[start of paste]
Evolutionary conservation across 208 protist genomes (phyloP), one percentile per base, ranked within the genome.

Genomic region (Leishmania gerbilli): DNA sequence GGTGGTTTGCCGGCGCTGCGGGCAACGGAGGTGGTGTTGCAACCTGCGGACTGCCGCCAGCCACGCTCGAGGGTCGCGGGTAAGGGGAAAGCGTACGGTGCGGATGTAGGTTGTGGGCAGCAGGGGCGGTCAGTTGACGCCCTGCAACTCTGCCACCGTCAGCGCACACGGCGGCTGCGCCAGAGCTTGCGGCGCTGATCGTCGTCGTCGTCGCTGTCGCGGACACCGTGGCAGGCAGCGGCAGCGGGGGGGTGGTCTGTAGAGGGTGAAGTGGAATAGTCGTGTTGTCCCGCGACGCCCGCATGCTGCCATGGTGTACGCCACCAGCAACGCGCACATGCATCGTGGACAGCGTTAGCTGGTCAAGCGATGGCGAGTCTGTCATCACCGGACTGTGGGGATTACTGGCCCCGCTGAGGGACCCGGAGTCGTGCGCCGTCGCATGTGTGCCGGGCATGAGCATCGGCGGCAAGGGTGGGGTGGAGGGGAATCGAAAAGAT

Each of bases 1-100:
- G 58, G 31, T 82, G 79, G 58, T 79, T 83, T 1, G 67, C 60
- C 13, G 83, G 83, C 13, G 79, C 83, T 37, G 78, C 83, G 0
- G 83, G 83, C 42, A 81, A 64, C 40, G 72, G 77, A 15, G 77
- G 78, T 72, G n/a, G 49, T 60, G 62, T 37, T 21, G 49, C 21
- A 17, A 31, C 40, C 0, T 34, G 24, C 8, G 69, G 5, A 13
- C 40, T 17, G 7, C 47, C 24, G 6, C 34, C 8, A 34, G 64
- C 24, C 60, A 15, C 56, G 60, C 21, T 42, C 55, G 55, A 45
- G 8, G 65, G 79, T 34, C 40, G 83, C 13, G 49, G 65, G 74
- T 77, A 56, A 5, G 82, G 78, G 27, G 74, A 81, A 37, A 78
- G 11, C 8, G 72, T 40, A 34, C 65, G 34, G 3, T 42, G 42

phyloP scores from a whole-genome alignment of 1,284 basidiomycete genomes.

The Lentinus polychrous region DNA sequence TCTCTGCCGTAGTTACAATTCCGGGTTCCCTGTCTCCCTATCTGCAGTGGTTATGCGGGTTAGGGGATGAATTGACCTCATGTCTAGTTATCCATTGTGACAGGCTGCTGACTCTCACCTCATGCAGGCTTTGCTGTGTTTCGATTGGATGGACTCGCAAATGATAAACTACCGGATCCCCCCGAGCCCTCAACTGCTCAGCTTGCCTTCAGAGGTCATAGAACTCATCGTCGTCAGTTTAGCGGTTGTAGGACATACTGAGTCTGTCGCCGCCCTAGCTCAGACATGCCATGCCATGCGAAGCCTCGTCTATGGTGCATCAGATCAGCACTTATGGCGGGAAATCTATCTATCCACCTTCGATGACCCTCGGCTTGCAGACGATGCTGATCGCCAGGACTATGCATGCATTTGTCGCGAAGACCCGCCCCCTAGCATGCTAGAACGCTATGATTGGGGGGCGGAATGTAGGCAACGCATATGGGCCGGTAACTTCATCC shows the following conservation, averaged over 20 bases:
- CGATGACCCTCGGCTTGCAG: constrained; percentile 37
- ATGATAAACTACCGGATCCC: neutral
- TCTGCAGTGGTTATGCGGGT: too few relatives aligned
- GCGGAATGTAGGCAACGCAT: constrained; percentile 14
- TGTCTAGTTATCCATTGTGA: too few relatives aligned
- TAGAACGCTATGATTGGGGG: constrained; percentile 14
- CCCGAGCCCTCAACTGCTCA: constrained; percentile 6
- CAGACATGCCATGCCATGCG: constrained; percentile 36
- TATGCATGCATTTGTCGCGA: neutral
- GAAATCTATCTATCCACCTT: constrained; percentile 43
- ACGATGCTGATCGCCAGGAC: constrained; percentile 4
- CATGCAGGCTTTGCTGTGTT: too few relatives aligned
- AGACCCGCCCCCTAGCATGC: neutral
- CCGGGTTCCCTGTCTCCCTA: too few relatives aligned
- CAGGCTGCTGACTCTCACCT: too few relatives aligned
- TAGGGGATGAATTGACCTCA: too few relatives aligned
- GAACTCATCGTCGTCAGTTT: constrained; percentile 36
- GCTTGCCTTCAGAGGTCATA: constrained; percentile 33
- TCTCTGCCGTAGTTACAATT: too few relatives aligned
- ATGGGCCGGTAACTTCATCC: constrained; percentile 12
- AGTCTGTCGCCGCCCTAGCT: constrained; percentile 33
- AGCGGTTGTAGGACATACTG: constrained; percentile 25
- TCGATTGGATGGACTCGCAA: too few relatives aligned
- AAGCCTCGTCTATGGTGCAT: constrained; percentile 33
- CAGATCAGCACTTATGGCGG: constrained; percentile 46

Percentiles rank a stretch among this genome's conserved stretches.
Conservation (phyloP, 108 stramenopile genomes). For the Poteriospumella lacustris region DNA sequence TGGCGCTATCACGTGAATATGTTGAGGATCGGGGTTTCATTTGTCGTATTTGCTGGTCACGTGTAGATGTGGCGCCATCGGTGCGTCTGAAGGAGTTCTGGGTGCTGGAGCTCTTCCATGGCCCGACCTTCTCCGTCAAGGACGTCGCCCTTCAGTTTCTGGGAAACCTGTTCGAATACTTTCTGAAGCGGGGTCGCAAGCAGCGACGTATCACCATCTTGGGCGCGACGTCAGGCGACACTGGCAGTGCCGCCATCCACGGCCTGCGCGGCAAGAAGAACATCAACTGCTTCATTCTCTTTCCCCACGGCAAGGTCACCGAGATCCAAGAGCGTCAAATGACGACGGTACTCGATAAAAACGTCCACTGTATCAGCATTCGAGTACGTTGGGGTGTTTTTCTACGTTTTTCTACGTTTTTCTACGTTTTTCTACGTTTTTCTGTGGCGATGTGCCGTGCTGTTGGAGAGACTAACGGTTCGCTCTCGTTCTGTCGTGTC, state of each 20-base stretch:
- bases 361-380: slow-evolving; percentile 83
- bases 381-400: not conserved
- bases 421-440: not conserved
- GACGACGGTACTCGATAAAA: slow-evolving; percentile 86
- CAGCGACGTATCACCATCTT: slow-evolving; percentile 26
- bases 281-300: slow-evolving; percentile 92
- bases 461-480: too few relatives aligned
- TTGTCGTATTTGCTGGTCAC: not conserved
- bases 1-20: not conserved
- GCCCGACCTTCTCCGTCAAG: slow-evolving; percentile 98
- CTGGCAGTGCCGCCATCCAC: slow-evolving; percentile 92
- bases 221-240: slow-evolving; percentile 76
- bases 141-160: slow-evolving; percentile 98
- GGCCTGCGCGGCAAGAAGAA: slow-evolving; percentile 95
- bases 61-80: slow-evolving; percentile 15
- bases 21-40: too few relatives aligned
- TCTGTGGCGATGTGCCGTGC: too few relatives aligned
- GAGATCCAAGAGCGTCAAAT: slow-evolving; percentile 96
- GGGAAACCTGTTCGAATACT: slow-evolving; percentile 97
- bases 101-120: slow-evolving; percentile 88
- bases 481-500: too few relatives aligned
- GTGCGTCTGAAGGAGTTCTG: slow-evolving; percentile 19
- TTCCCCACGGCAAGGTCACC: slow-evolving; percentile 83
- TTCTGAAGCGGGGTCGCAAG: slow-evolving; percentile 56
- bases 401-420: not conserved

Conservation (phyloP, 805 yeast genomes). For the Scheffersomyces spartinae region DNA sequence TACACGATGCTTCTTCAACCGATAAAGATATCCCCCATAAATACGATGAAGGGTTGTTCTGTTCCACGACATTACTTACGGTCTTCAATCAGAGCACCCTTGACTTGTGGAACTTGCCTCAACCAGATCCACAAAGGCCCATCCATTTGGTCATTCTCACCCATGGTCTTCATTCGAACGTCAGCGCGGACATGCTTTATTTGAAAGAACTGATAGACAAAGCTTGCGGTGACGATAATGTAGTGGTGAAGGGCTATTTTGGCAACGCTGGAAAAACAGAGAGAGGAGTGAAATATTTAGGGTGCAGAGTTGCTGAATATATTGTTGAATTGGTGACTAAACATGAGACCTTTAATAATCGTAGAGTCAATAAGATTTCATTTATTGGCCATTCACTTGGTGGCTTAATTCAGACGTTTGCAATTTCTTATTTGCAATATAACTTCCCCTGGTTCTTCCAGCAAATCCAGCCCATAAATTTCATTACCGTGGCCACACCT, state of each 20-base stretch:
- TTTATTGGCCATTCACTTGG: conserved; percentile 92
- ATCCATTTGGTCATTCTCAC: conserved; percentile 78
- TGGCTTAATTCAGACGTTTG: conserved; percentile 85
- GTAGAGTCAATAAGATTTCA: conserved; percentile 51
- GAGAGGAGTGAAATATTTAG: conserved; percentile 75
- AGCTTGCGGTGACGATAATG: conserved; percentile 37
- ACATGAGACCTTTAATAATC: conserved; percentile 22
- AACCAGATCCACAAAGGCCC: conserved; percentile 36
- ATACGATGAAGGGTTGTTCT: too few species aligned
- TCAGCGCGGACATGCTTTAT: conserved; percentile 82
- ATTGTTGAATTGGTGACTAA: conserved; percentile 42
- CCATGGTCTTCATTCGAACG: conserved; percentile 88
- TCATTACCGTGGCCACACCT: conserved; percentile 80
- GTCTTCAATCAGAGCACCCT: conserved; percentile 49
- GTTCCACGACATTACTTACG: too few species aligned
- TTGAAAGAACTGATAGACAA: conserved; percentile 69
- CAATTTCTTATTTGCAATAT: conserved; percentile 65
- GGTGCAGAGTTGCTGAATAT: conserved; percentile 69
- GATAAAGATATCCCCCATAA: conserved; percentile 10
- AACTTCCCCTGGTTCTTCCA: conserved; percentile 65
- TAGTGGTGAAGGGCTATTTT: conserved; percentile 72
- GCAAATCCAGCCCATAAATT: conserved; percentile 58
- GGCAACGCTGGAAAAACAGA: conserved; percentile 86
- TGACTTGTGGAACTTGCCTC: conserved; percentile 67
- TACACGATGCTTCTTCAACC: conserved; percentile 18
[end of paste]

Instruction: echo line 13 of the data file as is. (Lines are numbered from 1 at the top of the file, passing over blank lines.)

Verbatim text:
- G 11, C 8, G 72, T 40, A 34, C 65, G 34, G 3, T 42, G 42